- - Thursday, June 11, 2015

Sunday is Flag Day, a time for Americans to show their respect for this stirring symbol adopted by the Continental Congress during the midst of the Revolutionary War. Respect, of course, is most readily observed through flying Old Glory, but Flag Day also brings to mind the rhetorical commitment that is embodied in the Pledge of Allegiance, first proclaimed by President Benjamin Harrison and used by public schools in Columbus Day observances in 1892. Then in 1942, the Pledge was officially adopted by a joint resolution of Congress.

Some organizations and assemblies, most notably, Congress, start their day with reciting the Pledge, and most states require recitation in public schools, with Wisconsin the only one to require it in private schools as well.

Not surprisingly, the actual implementation of the recitation laws vary widely. In California, for example, many schools do not observe a specific time for recitation, and state law only requires that some school activities relate to patriotism. And, according to court opinions, students can’t be required to stand or actually recite the Pledge.

But all this is expected, given the change that has taken place over 60 years since Congress, under President Dwight Eisenhower, was so upbeat about the Pledge that it added a religious component in 1954 (on Flag Day, of course) with the words “under God.” In Ike’s words, “Our government makes no sense unless it is founded on a deeply felt religious faith .” In 1956 the phrase, “In God We Trust,” became the official motto of the United States, even though since 1865 it had appeared on American coinage.

Such government actions reflected the prevailing religious enthusiasm of the nation. Among the 10 most popular songs in 1953, for instance, were Les Paul and Mary Ford’s “Vaya Con Dios” and Frankie Laine’s “I Believe.” Kate Smith’s rendition of Irving Berlin’s “God Bless America,” after sustaining Americans during World War II, was still alive and well. As for ministers, the Rev. Norman Vincent Peale not only sold books in record numbers — “A Guide to Confident Living” (1948) and “The Power of Positive Thinking” (1952) — but he founded his own magazine, Guideposts, which soon had a circulation of 800,000. Billy’s Graham’s Evangelical Association became a formidable religious organization. The Rev. Graham wrote books, a newspaper column that attracted 28 million readers daily, and, most of all, hosted crusades throughout the nation and world.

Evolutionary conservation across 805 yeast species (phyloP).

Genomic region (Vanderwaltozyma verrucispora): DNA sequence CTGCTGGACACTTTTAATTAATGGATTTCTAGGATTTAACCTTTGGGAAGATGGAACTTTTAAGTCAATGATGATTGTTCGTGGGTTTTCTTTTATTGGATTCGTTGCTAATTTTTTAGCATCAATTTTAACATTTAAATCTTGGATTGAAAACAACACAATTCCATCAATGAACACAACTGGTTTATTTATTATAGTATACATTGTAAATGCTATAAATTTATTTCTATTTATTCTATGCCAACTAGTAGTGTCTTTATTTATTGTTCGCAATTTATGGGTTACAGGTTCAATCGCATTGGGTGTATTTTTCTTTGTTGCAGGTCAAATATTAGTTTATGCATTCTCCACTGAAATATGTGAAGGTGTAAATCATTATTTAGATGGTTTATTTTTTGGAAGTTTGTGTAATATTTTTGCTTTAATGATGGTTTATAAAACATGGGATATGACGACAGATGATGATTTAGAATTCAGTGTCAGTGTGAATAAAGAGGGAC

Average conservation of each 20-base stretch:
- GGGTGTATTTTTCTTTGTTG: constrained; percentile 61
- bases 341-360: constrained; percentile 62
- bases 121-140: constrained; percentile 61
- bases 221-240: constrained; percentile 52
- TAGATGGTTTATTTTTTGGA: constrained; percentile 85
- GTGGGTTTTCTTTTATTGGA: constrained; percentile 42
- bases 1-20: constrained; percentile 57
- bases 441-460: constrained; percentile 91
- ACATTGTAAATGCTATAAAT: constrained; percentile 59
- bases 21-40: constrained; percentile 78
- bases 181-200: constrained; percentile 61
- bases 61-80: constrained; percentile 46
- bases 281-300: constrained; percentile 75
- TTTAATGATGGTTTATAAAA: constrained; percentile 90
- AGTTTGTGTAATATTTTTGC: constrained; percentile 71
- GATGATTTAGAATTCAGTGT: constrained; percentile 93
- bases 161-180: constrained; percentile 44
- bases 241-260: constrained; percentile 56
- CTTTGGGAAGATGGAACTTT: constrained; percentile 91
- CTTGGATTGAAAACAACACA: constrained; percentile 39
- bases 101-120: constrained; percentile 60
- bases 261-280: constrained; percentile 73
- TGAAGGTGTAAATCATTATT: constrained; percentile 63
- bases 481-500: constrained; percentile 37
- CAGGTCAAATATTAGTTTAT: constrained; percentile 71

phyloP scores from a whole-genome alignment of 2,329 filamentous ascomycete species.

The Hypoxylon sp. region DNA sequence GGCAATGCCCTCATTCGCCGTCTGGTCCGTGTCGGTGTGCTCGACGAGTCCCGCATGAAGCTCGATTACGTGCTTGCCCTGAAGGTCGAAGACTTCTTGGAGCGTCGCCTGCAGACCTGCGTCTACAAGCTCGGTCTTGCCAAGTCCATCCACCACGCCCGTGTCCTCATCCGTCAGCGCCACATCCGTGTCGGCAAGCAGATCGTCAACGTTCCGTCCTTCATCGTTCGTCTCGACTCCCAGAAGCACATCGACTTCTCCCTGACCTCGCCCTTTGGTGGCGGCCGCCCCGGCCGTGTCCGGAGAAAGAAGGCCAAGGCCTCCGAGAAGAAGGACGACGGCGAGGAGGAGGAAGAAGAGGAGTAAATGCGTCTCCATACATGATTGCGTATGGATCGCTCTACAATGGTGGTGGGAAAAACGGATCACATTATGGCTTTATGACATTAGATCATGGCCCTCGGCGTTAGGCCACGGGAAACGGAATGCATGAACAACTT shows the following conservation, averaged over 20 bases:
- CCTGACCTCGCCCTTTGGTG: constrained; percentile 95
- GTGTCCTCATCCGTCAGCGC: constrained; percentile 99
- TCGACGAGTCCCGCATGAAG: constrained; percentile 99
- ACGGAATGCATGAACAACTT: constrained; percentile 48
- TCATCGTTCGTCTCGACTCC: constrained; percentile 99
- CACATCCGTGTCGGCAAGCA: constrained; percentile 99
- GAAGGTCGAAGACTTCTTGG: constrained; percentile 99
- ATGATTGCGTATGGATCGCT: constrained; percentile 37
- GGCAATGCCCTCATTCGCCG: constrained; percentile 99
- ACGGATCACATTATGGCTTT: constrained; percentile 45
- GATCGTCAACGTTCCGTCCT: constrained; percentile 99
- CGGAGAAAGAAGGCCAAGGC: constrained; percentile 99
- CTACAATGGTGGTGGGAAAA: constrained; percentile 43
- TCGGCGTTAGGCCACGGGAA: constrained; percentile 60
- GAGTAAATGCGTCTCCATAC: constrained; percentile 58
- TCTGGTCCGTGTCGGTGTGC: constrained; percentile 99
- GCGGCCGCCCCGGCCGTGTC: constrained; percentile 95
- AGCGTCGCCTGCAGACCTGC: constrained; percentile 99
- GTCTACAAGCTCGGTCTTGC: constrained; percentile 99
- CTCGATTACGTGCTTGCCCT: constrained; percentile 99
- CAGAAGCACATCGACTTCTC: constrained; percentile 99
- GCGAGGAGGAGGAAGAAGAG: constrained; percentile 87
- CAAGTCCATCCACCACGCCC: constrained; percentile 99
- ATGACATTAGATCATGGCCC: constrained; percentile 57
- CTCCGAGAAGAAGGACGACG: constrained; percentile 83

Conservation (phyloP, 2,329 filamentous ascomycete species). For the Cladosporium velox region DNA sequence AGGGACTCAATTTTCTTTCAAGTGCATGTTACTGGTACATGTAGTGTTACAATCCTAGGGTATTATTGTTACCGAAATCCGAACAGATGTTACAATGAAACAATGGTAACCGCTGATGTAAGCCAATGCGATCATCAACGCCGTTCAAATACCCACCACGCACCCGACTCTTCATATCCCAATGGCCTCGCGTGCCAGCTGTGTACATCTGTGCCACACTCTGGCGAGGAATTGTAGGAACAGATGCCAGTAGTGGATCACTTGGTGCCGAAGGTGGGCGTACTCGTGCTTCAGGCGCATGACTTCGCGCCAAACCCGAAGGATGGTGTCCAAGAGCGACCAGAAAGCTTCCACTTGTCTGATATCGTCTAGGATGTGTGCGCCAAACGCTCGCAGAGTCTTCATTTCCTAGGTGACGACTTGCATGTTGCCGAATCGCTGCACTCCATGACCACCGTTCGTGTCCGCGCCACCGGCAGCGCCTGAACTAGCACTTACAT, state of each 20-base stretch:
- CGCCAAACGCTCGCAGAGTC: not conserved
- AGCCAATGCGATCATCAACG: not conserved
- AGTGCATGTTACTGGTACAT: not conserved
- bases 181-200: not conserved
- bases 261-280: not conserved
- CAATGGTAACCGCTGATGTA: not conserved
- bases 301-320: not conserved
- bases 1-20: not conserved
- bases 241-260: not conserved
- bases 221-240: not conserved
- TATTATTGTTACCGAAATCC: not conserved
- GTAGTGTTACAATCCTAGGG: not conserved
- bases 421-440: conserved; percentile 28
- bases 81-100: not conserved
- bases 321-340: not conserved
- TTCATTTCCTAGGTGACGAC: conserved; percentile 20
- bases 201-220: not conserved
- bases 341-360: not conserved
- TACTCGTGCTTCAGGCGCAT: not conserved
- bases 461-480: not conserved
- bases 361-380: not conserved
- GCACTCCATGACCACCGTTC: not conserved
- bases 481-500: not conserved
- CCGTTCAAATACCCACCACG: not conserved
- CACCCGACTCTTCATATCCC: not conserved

Religious scholar Will Herberg in “Protestant-Catholic-Jew,” written in the mid-1950s, noted that all three religious groups, for the first time in American history, were united in what he called the American Way of Life, which “is the characteristic American religion, undergirding American life and overarching American society despite all indubitable differences of region, section, culture, and class.” That American way of life, in other words, was patriotic piety.

To be sure, there was much about the 1950s that was not united in agreement upon the course of the nation in domestic and foreign affairs, especially in terms of dealing with the Cold War. But manifestation of the Pledge with a religious seam in that era exemplified hope for resolution of these differences. It may also have been the last time such law-supported language for non-wordly ideals was possible, given the separation of church and state stance underscored by subsequent judicial decisions.

No doubt, Americans have their national anthem to punctuate their patriotism, but the song is bereft of references to a higher authority. Lee Greenfield’s “God Bless the USA” sends patriotic chills up the spines of many Americans. Only the Pledge of Allegiance, however, is an outward, legally sanctioned recognition of a nation with religious and secular roots.

That the Pledge is not as ubiquitous in schools and other public ceremonies as it was two generations ago is no cause for alarm. Like its component parts — our republic, and the belief in liberty and justice for all — the Pledge is there for all who wish to cherish the singular blending of God and country. President Eisenhower said it best when “under God” was added to the Pledge in 1954:

“In this way we are reaffirming the transcendence of religious faith in America’s heritage and future; in this way we shall constantly strengthen those spiritual weapons which forever will be our country’s most powerful resource in peace and war.”

Thomas V. DiBacco is professor emeritus at American University.

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